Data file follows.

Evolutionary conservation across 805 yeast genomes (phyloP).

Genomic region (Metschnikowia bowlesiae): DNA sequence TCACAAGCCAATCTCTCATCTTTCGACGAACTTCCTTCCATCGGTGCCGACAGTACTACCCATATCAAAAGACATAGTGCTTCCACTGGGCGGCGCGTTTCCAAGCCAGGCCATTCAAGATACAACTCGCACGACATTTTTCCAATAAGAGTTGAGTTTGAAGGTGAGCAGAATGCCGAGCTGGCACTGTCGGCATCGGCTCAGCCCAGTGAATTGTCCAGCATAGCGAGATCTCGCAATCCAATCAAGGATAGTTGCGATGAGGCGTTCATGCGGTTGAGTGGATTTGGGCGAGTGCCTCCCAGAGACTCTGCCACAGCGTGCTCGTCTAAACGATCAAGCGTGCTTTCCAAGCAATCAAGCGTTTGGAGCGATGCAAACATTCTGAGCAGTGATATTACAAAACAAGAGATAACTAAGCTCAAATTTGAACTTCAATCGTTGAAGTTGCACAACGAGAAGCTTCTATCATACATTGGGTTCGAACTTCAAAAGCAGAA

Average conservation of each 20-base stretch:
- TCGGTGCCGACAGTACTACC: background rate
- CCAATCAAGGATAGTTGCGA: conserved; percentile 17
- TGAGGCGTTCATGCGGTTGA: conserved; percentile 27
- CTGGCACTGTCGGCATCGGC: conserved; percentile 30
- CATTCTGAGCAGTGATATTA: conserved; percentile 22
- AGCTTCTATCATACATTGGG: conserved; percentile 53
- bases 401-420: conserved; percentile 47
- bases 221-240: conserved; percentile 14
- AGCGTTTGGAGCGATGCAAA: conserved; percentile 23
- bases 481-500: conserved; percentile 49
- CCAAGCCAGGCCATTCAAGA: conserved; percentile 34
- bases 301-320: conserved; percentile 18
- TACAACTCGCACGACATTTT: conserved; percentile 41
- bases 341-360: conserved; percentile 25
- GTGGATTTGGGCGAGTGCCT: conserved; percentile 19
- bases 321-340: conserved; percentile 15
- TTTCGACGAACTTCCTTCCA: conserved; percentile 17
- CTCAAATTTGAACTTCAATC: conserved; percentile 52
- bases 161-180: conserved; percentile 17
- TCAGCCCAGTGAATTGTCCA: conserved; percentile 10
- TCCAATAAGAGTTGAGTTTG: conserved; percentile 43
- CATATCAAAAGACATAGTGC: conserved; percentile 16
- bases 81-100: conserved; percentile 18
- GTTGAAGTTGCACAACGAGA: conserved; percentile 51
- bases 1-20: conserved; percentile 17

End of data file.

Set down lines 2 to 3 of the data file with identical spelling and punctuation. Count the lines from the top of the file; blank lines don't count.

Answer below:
Genomic region (Metschnikowia bowlesiae): DNA sequence TCACAAGCCAATCTCTCATCTTTCGACGAACTTCCTTCCATCGGTGCCGACAGTACTACCCATATCAAAAGACATAGTGCTTCCACTGGGCGGCGCGTTTCCAAGCCAGGCCATTCAAGATACAACTCGCACGACATTTTTCCAATAAGAGTTGAGTTTGAAGGTGAGCAGAATGCCGAGCTGGCACTGTCGGCATCGGCTCAGCCCAGTGAATTGTCCAGCATAGCGAGATCTCGCAATCCAATCAAGGATAGTTGCGATGAGGCGTTCATGCGGTTGAGTGGATTTGGGCGAGTGCCTCCCAGAGACTCTGCCACAGCGTGCTCGTCTAAACGATCAAGCGTGCTTTCCAAGCAATCAAGCGTTTGGAGCGATGCAAACATTCTGAGCAGTGATATTACAAAACAAGAGATAACTAAGCTCAAATTTGAACTTCAATCGTTGAAGTTGCACAACGAGAAGCTTCTATCATACATTGGGTTCGAACTTCAAAAGCAGAA

Average conservation of each 20-base stretch: